2020 Bahrain Grand Prix to take place behind closed doors

UPDATE: The 2020 Bahrain Grand Prix has now been postponed due to the global COVID-19 outbreak and will not take place on March 20-22. Ticket refunds are being offered. Learn more HERE.

The 2020 Bahrain Grand Prix will be a “participants-only” event, with the Bahrain International Circuit closing its doors to spectators due to the coronavirus outbreak.

The second race of the 2020 Formula 1 season will be contested with no spectators in the grandstands as a precaution over fears of the spread of coronavirus. The 2020 Bahrain Grand Prix will therefore be the first ever World Championship F1 race to take place without a crowd in attendance. The Kingdom of Bahrain has had almost 80 cases of the virus so far, and has closed schools and imposed a travel ban from Iran as a precautionary measure. In a statement, Bahrain Grand Prix organisers said: “In consultation with our international partners and the Kingdom’s national health Taskforce, Bahrain has made the decision to hold this year’s Bahrain Grand Prix as a participants-only event. As an F1 host nation, balancing the welfare of supporters and race goers is a tremendous responsibility. Given the continued spread of Covid-19 globally, convening a major sporting event, which is open to the public and allows thousands of international travellers and local fans to interact in close proximity would not be the right thing to do at the present time. But to ensure that neither the sport, nor its global supporter base, is unduly impacted, the race weekend itself will still go ahead as a televised event.” Organisers had previously halted the sale of tickets for the event, and had planned to introduce a number of public health measures, including a screening procedure on entry, to maintain safety for spectators.
The news comes as a blow to the circuit, who celebrated their best ever attendance figures last season. 97,000 fans visited the Bahrain International Circuit over the race weekend in 2019, with 34,000 in attendance on race day. The race day attendance increased by 2,000 from 2018 and by 5,000 from 2017. Though the race is generally one of the least attended of the season, it ranks well in terms of the population to spectator ratio. The financial impact on the circuit should not be too great, as the event is largely funded by the government. While this is a solution which works for Bahrain, it may not be a sustainable option for other circuits on the calendar. In addition to Formula 1, the Formula 2 and Formula 3 seasons are scheduled to get underway at the Bahrain International Circuit over the Bahrain Grand Prix weekend. ART Grand Prix driver Christian Lundgaard had previously been forced to miss the F2 test in Bahrain due to being stranded in a Tenerife hotel where guests had contracted the virus. Refunds are to be offered to fans who have purchased tickets for the 2020 Bahrain Grand Prix from official outlets, though flights and hotels may not be refunded as the event is still going ahead.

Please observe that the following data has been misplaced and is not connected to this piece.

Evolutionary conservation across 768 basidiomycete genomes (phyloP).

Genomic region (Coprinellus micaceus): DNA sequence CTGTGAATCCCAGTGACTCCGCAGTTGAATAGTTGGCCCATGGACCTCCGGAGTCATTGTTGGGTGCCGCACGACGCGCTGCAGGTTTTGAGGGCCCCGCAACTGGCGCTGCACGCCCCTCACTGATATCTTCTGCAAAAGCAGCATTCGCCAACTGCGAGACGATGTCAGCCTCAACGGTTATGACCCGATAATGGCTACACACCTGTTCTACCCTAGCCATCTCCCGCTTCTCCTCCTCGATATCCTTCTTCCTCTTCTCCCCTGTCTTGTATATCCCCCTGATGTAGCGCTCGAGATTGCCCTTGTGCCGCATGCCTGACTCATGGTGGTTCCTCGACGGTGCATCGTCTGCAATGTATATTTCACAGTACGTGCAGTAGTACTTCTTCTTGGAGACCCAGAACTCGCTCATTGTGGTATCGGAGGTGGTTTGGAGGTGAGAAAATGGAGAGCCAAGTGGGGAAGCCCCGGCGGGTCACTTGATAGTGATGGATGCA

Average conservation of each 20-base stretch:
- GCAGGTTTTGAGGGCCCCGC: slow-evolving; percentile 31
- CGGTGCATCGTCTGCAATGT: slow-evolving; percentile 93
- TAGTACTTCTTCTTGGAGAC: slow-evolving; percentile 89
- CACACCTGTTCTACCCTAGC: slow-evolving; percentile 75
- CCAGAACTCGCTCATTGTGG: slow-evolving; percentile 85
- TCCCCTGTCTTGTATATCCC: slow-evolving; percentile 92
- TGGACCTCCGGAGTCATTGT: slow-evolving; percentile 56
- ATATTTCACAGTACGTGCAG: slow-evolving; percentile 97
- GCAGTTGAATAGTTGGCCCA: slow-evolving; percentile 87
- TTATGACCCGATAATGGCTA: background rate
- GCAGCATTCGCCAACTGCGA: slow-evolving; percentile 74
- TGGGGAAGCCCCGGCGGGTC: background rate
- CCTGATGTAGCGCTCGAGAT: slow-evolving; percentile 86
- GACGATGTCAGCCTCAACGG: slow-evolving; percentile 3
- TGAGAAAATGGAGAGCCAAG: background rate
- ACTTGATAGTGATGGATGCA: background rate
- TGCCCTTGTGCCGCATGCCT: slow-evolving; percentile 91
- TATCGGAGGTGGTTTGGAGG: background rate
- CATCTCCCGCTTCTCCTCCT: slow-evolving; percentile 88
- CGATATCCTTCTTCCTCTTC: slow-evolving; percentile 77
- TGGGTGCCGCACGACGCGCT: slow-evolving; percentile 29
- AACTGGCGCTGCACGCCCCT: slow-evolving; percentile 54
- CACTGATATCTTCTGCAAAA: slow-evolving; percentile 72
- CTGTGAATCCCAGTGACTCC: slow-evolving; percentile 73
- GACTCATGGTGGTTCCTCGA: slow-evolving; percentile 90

Australian Grand Prix to go ahead as planned

The Bahrain Grand Prix is to take place one week after the season-opening Australian Grand Prix. Organisers of the Albert Park race have insisted that the race will go ahead as planned, with CEO Andrew Westacott saying that it is “all systems go” as the event gears up for its 25th anniversary race: “The health and safety of everyone at the Australian Grand Prix is paramount. The Australian Grand Prix Corporation has robust health, safety and emergency management arrangements in place at each event and we are working collaboratively with health agencies and related government and emergency services organisations in addressing this matter.” The media will be able to attend the Bahrain Grand Prix, but German broadcaster RTL has already opted not to send staff to the opening races of the year. The free-to-air station will instead present their coverage of the opening three races of the season from Cologne. It is not yet known how many other broadcasters will take a similar approach. With travel restrictions and quarantines in place – most notably in northern regions of Italy, where Ferrari are based – and the situation developing on a daily basis, it is difficult to predict how much further the Formula 1 calendar will be impacted by coronavirus.

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